The importance of geometric abstraction in Argentina, justifies the existence of a collection which proposes to chronicle, enhance and contextualize it. Currently, the museum owns works of the most representative trends of international geometry. Of historical Argentinean concrete artists: Enio Iommi (1926), Gyula Kosice (1924), and Raúl Lozza (1911-2008). Of later generations in the sixties and seventies, Ary Brizzi (1930), Rogelio Polesello (1939) and Alejandro Puente (1933), representatives of optical art, and "sensible geometry", respectively. Their European contemporaries, Italians from the Arte Programmata (Programmed Art), Toni Costa (1935), Alberto Biasi (1937) and Dadamaino (1930-2004), along with the German group Zero with works by Heinz Mack (1931) and Walter Leblanc (1932-1986), and the French-Argentine GRAV (Groupe de Recherche d'Art Visuel), active in Paris between 1960 and 1968, with Julio Le Parc (1928), Joel Stein (1926), and Francisco Sobrino (1932). Also the masters of kinetics Victor Vasarely (Hungry, 1906 - France, 1997) and Venezuelan Carlos Cruz-Diez (1923) are present with representative works.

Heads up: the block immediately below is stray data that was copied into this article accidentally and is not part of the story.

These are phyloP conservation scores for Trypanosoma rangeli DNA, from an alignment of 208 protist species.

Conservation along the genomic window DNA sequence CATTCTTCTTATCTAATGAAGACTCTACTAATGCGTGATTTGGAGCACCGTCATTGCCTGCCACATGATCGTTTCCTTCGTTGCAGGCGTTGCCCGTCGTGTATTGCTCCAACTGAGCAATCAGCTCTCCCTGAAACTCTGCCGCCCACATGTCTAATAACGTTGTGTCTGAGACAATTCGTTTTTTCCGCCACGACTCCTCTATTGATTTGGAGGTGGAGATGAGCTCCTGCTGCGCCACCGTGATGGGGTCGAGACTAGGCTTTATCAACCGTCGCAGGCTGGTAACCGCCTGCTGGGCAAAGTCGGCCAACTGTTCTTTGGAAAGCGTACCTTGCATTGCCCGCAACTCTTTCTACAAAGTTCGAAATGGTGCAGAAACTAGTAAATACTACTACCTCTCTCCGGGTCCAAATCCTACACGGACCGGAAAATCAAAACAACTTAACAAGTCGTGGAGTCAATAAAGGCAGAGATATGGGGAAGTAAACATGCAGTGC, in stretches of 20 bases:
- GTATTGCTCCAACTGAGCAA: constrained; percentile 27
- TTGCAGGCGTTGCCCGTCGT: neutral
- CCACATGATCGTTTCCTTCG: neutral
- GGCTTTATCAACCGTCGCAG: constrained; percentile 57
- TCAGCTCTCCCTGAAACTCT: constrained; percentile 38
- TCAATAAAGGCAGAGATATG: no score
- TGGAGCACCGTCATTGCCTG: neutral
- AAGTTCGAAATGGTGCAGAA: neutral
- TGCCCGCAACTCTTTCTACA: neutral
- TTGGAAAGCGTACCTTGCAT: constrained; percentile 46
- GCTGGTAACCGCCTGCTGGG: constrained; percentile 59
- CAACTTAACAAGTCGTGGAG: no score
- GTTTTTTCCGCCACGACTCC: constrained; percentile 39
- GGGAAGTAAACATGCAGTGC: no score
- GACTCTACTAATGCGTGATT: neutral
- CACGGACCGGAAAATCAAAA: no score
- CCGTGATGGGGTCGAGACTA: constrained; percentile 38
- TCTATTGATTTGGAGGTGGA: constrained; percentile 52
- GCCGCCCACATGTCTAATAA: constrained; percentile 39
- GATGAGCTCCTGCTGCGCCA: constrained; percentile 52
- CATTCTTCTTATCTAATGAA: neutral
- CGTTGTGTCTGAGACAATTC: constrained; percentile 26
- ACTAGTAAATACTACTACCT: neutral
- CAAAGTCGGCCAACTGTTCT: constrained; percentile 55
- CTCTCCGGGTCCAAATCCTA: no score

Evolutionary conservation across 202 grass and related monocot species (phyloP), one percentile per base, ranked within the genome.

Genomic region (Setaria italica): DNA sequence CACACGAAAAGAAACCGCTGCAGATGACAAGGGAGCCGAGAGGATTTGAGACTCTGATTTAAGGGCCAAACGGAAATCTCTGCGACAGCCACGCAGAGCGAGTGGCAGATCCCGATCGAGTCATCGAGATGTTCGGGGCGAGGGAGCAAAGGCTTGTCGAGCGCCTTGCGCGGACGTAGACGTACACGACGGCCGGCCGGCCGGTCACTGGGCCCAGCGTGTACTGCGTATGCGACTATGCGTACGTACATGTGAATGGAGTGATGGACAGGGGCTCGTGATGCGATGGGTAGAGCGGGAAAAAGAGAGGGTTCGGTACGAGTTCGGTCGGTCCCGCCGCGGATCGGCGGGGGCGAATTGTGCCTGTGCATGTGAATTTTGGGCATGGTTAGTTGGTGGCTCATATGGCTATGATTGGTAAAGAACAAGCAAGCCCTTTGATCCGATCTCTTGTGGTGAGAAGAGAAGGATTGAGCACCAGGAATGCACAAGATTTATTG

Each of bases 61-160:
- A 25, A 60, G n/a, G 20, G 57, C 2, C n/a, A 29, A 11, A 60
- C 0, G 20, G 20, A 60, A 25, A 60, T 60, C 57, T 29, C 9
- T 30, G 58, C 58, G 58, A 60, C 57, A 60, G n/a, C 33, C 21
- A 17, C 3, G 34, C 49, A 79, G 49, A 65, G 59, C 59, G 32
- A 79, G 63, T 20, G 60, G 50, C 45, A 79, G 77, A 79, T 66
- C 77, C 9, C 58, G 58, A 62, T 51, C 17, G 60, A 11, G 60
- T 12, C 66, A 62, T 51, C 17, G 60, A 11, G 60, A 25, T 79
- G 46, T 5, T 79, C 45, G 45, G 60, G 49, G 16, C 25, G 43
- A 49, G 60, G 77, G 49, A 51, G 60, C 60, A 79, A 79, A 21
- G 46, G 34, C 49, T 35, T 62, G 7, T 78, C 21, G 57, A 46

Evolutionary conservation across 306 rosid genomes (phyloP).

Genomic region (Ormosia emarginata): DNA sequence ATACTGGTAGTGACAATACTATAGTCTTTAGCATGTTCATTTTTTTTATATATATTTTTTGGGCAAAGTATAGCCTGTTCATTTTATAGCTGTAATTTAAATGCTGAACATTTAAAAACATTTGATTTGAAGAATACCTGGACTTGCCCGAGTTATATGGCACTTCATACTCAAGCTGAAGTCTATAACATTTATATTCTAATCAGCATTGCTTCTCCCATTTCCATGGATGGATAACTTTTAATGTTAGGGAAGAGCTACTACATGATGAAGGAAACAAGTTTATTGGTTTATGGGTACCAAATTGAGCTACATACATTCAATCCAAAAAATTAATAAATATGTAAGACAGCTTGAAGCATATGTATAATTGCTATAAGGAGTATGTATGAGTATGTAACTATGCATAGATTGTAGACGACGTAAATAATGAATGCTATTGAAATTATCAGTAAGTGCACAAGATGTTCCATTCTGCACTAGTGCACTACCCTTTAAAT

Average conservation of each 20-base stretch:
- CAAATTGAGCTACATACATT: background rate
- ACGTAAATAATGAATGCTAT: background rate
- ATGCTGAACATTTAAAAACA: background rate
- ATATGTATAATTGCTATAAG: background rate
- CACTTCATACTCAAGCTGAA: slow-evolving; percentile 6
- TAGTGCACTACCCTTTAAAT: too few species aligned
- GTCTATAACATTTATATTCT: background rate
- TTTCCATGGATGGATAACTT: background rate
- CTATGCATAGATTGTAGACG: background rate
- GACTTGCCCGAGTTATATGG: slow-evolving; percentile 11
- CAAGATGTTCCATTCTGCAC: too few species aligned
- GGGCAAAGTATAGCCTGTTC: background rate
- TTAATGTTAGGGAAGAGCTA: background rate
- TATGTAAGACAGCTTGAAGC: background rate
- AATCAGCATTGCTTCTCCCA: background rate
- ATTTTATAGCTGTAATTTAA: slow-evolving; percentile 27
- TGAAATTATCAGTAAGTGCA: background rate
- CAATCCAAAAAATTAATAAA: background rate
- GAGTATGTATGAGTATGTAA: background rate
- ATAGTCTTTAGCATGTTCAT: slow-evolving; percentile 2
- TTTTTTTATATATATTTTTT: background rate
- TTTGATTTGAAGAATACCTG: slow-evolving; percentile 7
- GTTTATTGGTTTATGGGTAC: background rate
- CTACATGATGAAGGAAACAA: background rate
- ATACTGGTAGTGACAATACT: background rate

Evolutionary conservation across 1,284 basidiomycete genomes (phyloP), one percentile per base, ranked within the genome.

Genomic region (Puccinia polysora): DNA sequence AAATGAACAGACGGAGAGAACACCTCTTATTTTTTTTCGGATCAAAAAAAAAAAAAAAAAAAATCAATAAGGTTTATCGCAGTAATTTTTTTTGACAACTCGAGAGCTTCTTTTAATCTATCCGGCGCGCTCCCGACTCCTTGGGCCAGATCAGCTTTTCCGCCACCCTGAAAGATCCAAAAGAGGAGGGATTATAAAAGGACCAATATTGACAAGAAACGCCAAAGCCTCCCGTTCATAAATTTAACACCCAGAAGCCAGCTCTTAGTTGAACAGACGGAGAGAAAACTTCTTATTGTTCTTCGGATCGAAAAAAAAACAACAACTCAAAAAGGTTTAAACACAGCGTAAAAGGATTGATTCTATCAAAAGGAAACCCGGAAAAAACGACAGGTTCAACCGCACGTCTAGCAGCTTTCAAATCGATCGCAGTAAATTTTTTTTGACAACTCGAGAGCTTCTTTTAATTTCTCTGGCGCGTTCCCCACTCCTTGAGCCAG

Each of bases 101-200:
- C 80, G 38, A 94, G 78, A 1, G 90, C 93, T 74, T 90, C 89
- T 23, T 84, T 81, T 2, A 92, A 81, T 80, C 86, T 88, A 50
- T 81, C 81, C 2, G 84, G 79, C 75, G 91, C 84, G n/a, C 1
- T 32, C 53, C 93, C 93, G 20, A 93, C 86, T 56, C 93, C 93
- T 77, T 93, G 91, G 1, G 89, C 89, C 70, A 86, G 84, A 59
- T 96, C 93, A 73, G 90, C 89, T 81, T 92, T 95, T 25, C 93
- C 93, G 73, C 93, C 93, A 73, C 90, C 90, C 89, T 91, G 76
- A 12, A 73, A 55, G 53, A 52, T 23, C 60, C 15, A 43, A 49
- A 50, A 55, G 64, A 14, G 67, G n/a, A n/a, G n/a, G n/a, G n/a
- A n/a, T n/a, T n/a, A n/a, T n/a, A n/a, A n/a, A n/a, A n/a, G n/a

Of different American schools, the geometry called “Hard Edge” is represented by Californian artists such as Lorser Feitelson (1898-1978), Frederick Hammersley (1919-2009), and Karl Benjamin (1925). While in the New York School we highlight the works of Leon Polk Smith (1906-1996), Ilya Bolotowsky (1907-1981) and Tadasky (1935 ).
The collection also includes prominent post-concrete Brazilian artists such as Lothar Charoux (1912-1987), Almir da Silva Mavignier (1925), João José Costa da Silva (1931), and contemporary miner Marcos Coelho Benjamim (1952). Among the works of contemporary Argentine artists, Pablo Siquier (1961), Guillermo Kuitca (1961) and Karina Peisajovich (1966) outstand in this rich body of works.